Plan a cold email strategy

1. Research your audience using surveys and interviews to create an Ideal Customer Profile (ICP) for your cold email campaign.

Go deeper than demographics and look at firmographic data as well. Details like sales team size and structure can help in identifying the higher-value accounts. For example, is the person who uses your product/service the decision-maker, or is there someone higher up? Demographic information such as average age and education level can influence the tone of your content. Your audience of qualified computer scientists may respond positively to technical terms; a conversational tone with that same audience may undermine credibility. Psychographics can provide insight on the why, to what problem consumers need to solve and their concerns or opinions that relate to your product. Those insights help make cold email content more relevant, rather than a vague pitch for your product.

2. Build a list of prospective recipients that will respond well to your cold email.

Use a company database like Crunchbase or social network like LinkedIn. For example, Crunchbase allows you to apply filters like Location, Funding Status, and Number of categories. Monitor industry news outlets. If your ideal customer is in the technology sector, monitor TechCrunch or TechRepublic for headlines on new and growing companies. Alternatively, set up a Google Alert based on your chosen criteria. If a target company has just announced a new initiative, product, or round of funding, referencing these details can help your email stand out.  Attend networking events and conferences to meet people who match your buyer persona face-to-face. For example, by meeting your potential prospects in person you can start a conversation before writing the email, taking the “chill” off the campaign.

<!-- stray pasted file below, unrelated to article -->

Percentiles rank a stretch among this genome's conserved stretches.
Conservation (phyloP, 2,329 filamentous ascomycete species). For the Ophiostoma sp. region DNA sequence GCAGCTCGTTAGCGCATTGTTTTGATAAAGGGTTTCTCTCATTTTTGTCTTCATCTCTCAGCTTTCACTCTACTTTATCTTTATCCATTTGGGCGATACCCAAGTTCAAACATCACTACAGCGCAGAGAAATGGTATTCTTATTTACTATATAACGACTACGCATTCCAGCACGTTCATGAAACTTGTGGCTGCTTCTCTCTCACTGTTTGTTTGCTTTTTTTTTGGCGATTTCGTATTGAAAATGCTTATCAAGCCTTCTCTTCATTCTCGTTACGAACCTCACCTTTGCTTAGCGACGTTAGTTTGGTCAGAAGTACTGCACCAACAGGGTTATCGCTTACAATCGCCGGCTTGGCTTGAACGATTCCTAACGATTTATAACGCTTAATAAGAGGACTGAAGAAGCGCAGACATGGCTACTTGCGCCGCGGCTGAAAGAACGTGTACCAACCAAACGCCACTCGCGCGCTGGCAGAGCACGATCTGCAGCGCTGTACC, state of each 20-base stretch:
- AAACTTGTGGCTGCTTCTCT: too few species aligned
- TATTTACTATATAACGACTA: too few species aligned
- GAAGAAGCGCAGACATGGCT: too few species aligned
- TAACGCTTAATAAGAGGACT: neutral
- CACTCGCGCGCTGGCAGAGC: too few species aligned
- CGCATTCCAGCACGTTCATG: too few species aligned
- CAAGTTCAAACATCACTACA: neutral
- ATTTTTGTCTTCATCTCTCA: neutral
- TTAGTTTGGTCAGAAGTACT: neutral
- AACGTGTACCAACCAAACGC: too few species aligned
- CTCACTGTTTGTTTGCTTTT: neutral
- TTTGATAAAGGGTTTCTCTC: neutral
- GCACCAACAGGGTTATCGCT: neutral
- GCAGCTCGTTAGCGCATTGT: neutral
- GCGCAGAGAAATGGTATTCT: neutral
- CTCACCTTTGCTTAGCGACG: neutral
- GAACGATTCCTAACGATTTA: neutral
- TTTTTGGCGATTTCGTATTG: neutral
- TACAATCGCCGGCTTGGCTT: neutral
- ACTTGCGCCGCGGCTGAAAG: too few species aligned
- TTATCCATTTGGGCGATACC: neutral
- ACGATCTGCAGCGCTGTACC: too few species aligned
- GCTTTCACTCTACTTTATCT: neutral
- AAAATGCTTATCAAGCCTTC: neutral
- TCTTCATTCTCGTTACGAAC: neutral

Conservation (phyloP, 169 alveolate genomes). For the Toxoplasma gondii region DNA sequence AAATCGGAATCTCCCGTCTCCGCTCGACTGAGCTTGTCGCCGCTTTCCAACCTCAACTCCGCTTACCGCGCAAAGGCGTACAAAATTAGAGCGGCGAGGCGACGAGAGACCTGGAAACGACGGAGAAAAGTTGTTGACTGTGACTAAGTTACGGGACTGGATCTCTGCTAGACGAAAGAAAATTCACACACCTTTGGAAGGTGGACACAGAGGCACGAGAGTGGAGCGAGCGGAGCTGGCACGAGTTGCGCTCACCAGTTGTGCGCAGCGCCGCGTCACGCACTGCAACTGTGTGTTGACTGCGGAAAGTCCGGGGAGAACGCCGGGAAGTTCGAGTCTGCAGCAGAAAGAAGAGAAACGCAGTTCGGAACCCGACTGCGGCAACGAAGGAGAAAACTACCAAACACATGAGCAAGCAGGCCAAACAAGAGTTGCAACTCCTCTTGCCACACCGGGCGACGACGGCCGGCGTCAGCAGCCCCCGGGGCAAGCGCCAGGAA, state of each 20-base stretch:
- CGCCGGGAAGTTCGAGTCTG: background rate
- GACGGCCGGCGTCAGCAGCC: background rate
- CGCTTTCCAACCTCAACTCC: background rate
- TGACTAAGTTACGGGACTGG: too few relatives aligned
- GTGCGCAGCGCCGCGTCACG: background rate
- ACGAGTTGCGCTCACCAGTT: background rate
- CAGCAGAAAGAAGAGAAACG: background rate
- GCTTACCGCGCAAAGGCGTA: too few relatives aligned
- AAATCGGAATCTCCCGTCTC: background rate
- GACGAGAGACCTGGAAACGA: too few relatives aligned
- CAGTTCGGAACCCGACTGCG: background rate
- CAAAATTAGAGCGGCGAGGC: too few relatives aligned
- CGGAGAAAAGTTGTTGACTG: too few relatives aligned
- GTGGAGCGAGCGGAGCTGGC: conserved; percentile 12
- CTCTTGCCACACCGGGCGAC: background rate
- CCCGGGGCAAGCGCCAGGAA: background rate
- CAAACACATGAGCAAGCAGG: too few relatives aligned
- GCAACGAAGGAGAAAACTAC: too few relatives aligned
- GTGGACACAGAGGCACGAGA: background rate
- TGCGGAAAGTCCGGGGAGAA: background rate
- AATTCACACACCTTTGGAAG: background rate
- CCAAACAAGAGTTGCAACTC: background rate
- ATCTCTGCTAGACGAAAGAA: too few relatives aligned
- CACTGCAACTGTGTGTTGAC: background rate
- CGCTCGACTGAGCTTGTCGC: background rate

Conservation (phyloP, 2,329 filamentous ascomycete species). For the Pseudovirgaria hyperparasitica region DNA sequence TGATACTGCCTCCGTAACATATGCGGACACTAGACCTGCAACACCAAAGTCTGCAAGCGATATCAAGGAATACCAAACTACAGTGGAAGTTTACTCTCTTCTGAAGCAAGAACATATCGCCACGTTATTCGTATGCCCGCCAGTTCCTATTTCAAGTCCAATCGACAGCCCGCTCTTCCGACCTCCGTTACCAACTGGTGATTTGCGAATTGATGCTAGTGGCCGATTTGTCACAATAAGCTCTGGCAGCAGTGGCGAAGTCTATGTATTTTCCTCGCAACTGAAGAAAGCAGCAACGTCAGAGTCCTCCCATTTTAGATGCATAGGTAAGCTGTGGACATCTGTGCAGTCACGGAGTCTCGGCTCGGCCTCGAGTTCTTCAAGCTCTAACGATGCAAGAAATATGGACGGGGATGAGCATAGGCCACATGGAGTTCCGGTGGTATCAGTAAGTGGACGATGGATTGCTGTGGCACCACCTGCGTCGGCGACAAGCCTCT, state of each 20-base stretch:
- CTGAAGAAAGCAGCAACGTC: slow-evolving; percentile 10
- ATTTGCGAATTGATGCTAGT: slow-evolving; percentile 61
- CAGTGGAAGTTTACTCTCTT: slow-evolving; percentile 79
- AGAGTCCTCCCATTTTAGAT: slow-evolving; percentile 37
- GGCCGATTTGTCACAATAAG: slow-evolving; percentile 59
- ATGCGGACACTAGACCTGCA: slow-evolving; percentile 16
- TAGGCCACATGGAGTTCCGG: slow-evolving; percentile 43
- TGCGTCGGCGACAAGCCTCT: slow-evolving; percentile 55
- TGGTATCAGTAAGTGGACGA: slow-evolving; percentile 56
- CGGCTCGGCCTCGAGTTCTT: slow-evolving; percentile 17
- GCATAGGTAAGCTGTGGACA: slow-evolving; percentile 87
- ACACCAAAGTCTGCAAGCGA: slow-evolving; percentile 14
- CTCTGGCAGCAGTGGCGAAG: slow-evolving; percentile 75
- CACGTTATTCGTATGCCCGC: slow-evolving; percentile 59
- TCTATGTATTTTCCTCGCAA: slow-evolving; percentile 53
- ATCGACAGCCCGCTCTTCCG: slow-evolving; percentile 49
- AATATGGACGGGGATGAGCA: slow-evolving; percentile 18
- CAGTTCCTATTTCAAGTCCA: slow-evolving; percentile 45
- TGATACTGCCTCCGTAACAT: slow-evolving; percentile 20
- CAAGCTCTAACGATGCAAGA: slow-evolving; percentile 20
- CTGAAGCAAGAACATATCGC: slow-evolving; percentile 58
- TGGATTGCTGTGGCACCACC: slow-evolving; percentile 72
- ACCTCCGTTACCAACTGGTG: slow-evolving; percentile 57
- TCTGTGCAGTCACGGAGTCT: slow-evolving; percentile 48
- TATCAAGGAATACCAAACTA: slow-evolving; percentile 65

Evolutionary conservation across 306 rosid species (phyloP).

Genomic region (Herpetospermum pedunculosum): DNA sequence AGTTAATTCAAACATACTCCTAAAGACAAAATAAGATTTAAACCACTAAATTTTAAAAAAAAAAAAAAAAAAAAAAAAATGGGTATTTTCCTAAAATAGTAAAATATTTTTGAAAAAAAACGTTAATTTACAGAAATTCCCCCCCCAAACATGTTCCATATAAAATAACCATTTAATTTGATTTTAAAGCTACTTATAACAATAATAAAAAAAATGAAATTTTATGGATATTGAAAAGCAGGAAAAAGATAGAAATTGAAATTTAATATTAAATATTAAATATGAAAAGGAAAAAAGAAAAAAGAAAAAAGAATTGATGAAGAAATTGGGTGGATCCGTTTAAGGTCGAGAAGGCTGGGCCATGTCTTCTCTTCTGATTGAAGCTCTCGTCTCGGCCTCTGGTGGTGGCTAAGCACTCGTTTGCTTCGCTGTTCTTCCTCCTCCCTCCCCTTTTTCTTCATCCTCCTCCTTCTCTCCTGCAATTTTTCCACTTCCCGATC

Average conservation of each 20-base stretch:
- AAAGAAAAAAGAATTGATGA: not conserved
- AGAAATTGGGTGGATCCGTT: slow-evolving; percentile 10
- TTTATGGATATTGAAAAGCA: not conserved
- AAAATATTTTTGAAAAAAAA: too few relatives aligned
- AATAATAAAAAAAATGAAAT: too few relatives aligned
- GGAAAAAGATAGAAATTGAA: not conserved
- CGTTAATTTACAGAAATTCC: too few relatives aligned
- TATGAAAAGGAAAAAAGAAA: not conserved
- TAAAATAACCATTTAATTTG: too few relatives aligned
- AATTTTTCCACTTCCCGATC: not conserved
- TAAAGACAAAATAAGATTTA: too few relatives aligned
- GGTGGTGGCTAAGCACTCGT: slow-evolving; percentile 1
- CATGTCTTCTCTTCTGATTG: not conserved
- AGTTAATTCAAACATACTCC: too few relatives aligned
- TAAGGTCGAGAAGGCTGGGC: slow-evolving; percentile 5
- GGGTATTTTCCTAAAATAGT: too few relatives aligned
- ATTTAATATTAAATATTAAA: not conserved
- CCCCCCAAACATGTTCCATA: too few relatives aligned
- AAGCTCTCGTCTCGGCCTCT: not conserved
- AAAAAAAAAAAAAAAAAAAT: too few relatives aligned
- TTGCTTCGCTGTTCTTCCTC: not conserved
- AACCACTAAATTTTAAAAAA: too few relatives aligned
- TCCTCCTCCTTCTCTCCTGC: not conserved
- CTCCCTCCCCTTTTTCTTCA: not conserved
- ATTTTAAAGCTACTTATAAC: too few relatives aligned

3. Use services such as Name2Email or and ContactOut to scrape and find emails.

For example, if you have found an ideal lead but didn’t get their email address, these programs can help you fill in the missing information.

4. Segment your email list as a stand-in for personalization to tailor your email and offer to specific needs.

For example, you might have segments by Location, Team Size, Budget, and Existing Software Solutions.

5. Decide what the purpose of the cold outreach will be for each segment of your audience, and what content you need to create.

For example, if you want to generate leads for an SaaS tool, you can email your target contacts and ask if they’d be interested in a white paper, demo video or webinar. If they show interest, you can follow up with the respective piece of content.

6. Decide what software you’ll use for reaching out and gather data to analyze how your sent emails perform.

Look at metrics like positive reply rates, delivery rates, open rates, and CTR’s.

7. Use templates as a guide, then tailor the template to your audience.

For example, make changes based on your buyer persona, segmentation, A/B/n test results, and previous sent email data. Ensure any template or automated information is personalized as well.

8. Proofread your email campaign to look for spelling and grammar mistakes, to check for issues like incorrect merge tags, and how the message appears in your own inbox.

For example, an automated opening saying “Hi {Firstname}” looks very unprofessional.

9. Perform A/B/n testing on current or potential audiences to determine a potential length and content for the best subject lines, text body, and calls to action.

For example, a clever subject line that involves asking a question might provoke your audience to open cold emails.

10. Send cold emails from a separate domain other than your company’s main domain to avoid unintentionally having your business email blacklisted.